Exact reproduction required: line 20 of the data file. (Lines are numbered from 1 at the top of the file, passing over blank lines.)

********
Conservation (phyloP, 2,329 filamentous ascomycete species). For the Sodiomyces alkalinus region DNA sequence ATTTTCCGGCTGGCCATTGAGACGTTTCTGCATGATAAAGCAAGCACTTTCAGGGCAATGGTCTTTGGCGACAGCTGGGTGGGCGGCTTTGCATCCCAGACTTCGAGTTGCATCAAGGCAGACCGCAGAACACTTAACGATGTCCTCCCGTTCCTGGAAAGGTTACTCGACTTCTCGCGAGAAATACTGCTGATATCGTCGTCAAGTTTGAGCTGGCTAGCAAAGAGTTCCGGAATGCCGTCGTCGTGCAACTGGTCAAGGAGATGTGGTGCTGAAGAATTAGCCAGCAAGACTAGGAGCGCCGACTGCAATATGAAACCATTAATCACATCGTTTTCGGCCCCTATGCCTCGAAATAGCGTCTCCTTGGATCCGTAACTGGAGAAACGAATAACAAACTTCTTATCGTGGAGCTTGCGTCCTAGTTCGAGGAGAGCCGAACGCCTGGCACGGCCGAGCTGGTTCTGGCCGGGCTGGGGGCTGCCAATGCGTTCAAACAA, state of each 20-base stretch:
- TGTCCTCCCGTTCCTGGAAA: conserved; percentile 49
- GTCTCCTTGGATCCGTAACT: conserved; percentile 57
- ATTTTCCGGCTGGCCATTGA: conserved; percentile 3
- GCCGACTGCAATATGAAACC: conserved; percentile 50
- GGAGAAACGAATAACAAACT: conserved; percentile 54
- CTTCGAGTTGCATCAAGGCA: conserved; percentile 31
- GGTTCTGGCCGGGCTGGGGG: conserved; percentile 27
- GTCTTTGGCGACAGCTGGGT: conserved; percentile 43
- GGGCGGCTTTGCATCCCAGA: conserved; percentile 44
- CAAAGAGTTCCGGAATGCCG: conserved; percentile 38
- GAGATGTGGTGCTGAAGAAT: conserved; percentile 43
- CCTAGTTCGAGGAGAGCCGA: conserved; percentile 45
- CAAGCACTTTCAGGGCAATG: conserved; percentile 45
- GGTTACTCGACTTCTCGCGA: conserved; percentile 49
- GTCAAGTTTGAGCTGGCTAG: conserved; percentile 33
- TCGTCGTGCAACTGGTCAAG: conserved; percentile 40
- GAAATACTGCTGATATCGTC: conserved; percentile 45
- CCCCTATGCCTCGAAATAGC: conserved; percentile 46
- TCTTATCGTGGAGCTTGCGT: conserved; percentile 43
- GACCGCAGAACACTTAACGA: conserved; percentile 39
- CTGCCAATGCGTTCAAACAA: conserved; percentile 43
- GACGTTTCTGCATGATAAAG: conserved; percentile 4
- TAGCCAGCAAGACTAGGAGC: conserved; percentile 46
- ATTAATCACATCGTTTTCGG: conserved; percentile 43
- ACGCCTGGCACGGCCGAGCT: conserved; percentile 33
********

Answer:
- TCTTATCGTGGAGCTTGCGT: conserved; percentile 43